George Morrow said the following: “Having worked in stores since I was 16 ( 39 years ago ) I believe the most important idea a chain food store could come up with is to give the store manager much more leeway in how they run their stores and let them personalize their own store to fit their neighborhood and clientele. . Why don’t Albertsons, or Safeway, or Kroger have the courage and the foresight to turn their managers loose, with some supervision, of course. That is the key to me; MAKE THEM (customers) WANT TO COME BACK AND FEEL WELCOME. If a chain can do that, I believe they will survive. We just want to be treated respectfully and, hopefully, appreciated for our patronage of that store.

Again, more local store thoughts. Do we need to go back to where we came from, the local store environment supported with today’s logistics efficiencies? Has the industry become an agent of the manufacturers at the expense of not being an agent of the customer like the old corner store was? Do we measure task productivity in the store to a point that we interfere with marketing productivity, getting the shopper to return?

Earl W. Engleman writes the following: “The best idea in the food industry that has not been embraced by the major players is simply, what Wal Mart's entry in the supermarket food business did, "Wal Mart Style". The idea: volume buying power price advantages, delivered to the average consumer! Here you have another retail industry, enter into the retail food marketplace and virtually take over, by actually doing everything that the others always said they were delivering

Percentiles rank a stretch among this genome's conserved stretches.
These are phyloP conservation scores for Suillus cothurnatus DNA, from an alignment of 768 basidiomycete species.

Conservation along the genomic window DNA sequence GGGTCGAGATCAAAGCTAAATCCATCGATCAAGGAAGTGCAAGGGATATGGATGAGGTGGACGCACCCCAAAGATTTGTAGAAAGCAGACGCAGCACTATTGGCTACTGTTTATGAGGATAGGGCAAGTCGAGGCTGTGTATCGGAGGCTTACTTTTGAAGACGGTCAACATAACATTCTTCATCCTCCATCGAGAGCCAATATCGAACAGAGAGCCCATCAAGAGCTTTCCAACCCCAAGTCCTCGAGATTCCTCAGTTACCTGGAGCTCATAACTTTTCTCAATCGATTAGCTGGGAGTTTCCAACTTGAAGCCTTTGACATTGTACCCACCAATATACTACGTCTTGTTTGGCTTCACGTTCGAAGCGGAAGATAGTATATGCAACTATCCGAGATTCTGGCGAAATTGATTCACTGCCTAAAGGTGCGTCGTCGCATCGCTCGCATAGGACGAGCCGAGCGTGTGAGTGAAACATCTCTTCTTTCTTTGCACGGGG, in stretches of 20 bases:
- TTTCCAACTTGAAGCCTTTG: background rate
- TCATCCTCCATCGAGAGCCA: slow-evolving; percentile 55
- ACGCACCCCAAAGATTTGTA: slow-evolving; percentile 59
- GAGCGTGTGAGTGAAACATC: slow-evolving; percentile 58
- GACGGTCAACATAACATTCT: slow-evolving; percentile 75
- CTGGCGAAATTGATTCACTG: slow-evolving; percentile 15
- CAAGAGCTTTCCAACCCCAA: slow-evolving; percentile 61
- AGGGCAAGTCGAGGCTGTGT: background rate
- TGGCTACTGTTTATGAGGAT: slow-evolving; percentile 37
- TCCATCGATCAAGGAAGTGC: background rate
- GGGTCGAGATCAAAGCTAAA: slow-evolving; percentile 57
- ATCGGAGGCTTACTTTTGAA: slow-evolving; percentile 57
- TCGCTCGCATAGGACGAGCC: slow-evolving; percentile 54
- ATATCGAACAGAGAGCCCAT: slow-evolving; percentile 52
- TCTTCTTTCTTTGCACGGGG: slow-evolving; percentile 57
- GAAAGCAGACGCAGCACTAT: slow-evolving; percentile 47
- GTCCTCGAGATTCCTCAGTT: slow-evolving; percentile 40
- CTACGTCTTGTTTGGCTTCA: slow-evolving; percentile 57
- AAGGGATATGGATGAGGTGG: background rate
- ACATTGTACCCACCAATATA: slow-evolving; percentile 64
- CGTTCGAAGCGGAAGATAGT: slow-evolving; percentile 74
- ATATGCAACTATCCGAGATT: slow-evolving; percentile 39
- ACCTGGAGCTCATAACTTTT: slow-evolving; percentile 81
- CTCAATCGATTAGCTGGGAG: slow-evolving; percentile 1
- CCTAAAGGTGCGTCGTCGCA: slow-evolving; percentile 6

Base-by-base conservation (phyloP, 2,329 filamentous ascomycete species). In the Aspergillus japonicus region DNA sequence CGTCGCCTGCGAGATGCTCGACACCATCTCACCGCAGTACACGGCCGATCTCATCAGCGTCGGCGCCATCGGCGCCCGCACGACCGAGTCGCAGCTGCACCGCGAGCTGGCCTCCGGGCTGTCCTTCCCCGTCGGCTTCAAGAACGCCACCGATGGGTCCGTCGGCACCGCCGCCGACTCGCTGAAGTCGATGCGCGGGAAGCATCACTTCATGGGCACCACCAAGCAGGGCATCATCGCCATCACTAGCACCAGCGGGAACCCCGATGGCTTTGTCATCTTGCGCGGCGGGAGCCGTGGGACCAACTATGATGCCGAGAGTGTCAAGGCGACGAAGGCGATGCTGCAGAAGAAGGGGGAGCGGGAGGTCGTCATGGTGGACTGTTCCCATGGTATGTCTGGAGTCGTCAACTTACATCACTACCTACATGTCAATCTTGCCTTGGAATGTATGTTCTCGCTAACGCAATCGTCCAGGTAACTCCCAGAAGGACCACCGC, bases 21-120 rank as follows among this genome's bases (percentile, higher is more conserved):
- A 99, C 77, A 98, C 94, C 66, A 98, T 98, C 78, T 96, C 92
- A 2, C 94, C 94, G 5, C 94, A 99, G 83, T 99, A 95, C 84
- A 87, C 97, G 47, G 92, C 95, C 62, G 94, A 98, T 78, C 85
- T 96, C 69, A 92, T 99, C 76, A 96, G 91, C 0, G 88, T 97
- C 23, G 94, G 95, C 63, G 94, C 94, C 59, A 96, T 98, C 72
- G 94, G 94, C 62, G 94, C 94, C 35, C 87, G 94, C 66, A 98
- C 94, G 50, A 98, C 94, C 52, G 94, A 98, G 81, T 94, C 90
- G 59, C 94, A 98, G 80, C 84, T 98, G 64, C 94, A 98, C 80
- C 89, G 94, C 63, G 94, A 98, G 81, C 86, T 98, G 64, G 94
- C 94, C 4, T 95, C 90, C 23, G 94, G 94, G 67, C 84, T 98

Why is it the best idea, it's the original idea of a supermarket concept! Why hasn't it been embraced? Fear of the unknown, the inability to accept change in a highly dynamitic marketplace. Failure!”

I put Earl’s thoughts here because in many respects he is right about Wal-Mart, and in some respects he is wrong. It’s hard to remember, but Wal-Mart had a handful of stores in 1970, so I argue they didn’t have buying power at that time. Manufacturers didn’t even know if they should do business with them. Wal-Mart did several things right. First they realized that the only place that the industry makes money (retailers and manufacturers) is at the store, so that is their only focus. All their business processes from Retail Link to net, net buying, to lowest cost logistics are so they have complete visibility of each stores performance. They don’t make money anywhere else in their minds. Second, they realize that every day low prices on food and other frequently purchased items only makes sense to the consumer, and will pull shoppers to their stores on a regular basis. Remember the slogan on their early stores, “Everyday low prices on names you can trust”. Has the supermarkets’ dependence on trade dollars in the past years clouded their vision of the real performance at store level? Has it emphasized centralization and consolidation around supply chain, while at the same time moving away from the shoppers needs? Has Wal-Mart defined the new (or should I say old) business process around each stores performance?